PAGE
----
Music 1710F/G Lecture Notes - Richard Taruskin

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6 Feb 2013

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November 28 Readings/Class Notes – History
Recovering the Sound of the Past
Authenticity: what might “authenticity” mean when we talk about performing music of
the past?
Richard Taruskin on today's concept of “authenticity”
“The word needs either to be rescued from its current purveyors or to be dropped by
those who would aspire to the values it properly signifies.”
the attempt by many to recreate performances of the past as close as possible to
the original
Some definitions from Merriam-Webster: a. “worthy of acceptance or belief as conforming
to or based on fact.” b. “true to one’s own personality, spirit, or character.”
How do we know what music of the past sounded like? - Letters, notes, old recordings,
reviews, treatises, performance conventions passed on. However, time creates distance
between now and the past eg. Interpretation, language barriers
What might “authenticity” in performance mean? eg. Being authentic to the audience,
composer, instrument – can be in conflict eg. Being authentic to composer conflicts with
being true to performers, such as Beethoven's extremely fast tempo markings in some
works. Should we slow down the tempo to be sensitive to the performers? - Should we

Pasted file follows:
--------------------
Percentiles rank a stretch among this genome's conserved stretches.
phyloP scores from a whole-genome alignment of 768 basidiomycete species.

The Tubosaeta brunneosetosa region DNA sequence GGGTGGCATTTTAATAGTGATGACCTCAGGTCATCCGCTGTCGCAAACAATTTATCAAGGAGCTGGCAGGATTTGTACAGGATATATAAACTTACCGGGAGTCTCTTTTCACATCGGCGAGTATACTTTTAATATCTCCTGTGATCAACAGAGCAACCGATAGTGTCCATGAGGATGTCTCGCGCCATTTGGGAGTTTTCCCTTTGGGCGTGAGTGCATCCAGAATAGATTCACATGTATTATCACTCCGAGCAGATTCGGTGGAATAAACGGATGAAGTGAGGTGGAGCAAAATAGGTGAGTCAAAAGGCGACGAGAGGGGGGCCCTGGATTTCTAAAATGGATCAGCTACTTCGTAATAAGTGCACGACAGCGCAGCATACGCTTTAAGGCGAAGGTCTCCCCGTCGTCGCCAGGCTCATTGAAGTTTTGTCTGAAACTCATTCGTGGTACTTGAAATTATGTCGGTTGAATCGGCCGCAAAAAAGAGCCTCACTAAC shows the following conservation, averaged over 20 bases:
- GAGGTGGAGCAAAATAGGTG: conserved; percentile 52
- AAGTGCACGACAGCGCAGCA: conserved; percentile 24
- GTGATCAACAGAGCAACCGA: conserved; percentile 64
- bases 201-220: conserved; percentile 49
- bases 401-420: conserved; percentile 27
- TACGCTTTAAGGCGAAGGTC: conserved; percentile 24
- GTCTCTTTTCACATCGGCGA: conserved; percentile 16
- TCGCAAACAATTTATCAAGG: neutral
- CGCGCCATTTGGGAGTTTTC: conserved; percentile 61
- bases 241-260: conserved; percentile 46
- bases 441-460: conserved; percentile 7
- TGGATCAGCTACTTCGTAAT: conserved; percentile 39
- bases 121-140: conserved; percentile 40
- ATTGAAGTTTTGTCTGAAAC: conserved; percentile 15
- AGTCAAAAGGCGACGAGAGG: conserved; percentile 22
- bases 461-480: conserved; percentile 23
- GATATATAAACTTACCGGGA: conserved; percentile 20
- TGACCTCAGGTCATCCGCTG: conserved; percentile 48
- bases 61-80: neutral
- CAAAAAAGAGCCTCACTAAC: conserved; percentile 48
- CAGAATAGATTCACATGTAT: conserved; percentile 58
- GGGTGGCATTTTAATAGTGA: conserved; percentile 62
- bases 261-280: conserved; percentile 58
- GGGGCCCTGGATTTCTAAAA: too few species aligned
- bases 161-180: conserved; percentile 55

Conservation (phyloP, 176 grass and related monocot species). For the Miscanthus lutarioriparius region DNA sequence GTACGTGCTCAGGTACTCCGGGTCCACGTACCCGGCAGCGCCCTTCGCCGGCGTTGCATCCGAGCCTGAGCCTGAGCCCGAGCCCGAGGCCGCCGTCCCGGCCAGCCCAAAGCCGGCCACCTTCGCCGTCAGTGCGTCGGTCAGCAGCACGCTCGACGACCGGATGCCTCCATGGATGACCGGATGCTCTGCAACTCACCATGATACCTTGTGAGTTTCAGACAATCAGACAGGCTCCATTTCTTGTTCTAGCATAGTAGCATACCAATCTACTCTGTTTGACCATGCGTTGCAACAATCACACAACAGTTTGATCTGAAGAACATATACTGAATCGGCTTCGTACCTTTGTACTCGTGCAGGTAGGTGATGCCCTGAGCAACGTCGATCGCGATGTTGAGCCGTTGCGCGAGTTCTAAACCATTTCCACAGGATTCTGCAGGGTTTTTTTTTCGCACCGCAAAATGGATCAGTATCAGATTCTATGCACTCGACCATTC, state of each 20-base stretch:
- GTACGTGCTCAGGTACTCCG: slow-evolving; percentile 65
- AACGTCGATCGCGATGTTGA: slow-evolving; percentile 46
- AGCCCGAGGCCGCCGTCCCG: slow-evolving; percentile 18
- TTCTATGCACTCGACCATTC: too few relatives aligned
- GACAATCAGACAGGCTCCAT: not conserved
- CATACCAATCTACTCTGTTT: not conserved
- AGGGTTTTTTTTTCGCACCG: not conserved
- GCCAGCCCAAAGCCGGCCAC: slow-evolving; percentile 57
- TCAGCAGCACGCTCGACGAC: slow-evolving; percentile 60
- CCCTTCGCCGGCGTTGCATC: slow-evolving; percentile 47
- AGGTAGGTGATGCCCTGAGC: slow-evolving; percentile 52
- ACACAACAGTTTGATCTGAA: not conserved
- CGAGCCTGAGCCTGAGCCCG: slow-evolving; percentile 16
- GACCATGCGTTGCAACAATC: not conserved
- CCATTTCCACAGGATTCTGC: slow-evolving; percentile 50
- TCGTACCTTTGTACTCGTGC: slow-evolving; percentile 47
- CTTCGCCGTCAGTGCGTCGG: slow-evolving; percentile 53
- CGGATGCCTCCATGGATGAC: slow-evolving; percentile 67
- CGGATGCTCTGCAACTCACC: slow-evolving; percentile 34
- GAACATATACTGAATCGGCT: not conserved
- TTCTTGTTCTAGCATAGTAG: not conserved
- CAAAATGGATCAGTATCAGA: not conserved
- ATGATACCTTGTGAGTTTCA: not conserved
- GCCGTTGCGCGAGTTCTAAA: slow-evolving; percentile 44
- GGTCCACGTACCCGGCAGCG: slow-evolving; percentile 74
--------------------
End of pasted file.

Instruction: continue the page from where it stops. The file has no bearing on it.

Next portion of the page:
recreate the imperfections of the performance? eg. Better musicians now than many
years ago.
Was Mahler’s re-orchestration of Beethoven’s Ninth Symphony a crime against
Mahler’s Re-orchestration
Beethoven 9 (1824) Mahler re-orchestration (1895) - Increased performance forces –
more doubling of parts, 8 winds instead of 4, tuba, reinforced melodic lines (esp. w/
brass), thinned some orchestration - 4th movement he revised the trombones: only in
certain moments, added special performance directions – changed some dynamic
markings, winds
Prominent changes due to changes in technology. Natural vs. Value Horn (no keys,
limited amount of notes, adjust tuning manually, vs. Keys)
What was Mahler’s main defense for re-orchestrating Beethoven?
Beethoven could not realize the ideal orchestration because he was deaf. He did
the best we could, but we have perfected the problems, therefore we should change
them, because this is what Beethoven would have want. By trying to reform and question
every assumption, this will allow us to make the piece authentic to ourselves so that we
can bring a sort of authenticity to the piece.
Conclusions - Authenticity is a fraught concept. To whom must one be authentic? (the
sources, the composer’s intentions, the original performance, one’s own musical sense?)
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